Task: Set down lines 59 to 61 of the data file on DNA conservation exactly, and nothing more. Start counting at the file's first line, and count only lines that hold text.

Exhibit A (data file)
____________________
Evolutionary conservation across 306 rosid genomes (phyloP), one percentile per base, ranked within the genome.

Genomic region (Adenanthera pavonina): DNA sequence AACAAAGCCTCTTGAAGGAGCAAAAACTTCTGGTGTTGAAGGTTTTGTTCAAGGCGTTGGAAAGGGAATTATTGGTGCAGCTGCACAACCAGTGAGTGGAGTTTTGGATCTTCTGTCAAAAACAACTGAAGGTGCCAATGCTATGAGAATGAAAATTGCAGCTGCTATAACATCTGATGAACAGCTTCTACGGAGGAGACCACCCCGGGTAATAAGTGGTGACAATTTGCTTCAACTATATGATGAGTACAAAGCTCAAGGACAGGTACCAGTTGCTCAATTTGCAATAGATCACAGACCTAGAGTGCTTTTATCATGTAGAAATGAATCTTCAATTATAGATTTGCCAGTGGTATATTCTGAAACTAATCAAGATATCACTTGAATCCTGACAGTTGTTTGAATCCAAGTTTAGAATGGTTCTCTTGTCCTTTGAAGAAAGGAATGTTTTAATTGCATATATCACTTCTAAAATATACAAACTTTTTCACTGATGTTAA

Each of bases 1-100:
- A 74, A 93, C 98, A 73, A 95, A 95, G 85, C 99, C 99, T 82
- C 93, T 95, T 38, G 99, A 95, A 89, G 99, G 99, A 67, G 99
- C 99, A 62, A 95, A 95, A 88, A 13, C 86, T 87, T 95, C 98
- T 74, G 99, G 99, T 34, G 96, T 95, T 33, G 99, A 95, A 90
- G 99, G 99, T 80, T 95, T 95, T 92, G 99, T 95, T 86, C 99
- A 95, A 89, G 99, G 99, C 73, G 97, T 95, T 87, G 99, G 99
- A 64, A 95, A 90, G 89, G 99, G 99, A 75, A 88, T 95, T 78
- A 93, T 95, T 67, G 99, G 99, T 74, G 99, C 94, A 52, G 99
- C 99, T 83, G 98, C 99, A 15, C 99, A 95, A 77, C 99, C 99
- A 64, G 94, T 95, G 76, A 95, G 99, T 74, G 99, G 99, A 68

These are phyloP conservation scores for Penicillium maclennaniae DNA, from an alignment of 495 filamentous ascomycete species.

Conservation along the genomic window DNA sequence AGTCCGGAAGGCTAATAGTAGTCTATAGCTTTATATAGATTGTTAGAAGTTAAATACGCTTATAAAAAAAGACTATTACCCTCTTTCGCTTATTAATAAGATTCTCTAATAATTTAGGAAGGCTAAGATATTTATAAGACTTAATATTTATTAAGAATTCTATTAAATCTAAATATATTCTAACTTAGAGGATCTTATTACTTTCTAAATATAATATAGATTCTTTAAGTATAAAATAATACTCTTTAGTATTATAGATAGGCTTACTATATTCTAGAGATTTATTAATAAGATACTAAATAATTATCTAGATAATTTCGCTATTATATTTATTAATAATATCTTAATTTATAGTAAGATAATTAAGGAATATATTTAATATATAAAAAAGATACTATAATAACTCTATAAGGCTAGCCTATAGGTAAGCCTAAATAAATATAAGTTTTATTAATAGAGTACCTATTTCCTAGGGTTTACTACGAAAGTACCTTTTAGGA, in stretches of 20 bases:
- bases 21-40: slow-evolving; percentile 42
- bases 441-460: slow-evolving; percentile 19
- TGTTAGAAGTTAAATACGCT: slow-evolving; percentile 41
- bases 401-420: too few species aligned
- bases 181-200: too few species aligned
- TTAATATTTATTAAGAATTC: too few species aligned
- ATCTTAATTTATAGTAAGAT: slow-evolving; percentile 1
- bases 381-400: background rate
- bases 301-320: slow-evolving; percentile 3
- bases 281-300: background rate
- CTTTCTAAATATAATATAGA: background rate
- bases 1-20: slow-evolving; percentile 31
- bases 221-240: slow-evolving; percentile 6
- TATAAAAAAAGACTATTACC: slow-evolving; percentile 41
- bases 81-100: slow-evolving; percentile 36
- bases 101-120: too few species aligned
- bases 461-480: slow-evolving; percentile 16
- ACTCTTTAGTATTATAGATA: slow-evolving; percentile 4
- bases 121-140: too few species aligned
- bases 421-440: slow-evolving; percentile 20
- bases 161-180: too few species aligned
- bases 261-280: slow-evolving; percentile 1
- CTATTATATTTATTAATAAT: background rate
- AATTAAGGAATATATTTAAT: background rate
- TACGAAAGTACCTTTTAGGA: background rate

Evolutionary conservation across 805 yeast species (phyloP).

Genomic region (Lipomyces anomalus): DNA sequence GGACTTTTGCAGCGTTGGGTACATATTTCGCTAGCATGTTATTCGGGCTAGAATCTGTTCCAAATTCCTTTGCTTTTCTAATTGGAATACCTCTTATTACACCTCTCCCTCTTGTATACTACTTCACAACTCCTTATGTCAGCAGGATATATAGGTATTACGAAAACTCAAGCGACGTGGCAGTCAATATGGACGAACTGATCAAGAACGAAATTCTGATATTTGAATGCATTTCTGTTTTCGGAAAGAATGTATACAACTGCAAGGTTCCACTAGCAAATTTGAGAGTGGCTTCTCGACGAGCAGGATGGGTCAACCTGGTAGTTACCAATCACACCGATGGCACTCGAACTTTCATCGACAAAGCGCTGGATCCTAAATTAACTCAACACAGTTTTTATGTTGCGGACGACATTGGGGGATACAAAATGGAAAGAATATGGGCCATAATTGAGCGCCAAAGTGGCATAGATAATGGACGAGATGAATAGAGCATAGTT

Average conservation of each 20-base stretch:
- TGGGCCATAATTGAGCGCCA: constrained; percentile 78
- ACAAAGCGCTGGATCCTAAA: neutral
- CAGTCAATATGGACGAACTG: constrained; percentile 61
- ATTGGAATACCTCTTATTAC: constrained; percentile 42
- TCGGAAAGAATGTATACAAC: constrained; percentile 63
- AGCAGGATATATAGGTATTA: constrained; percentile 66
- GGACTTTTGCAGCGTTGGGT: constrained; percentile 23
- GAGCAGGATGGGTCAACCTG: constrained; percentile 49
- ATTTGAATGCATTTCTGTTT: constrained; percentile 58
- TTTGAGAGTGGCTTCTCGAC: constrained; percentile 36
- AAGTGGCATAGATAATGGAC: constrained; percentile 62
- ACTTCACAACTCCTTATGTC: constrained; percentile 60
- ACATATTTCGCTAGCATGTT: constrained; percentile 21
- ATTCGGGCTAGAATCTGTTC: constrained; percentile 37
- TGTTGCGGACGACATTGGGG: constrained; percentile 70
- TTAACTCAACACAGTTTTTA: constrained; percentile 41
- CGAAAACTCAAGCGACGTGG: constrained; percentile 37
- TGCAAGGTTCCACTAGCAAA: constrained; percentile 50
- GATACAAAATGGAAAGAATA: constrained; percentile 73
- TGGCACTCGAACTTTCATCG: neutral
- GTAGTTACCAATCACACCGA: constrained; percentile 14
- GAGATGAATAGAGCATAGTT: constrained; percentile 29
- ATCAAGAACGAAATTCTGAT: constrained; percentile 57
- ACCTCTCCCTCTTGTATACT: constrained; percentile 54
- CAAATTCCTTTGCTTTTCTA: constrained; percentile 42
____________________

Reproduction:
- TTAACTCAACACAGTTTTTA: constrained; percentile 41
- CGAAAACTCAAGCGACGTGG: constrained; percentile 37
- TGCAAGGTTCCACTAGCAAA: constrained; percentile 50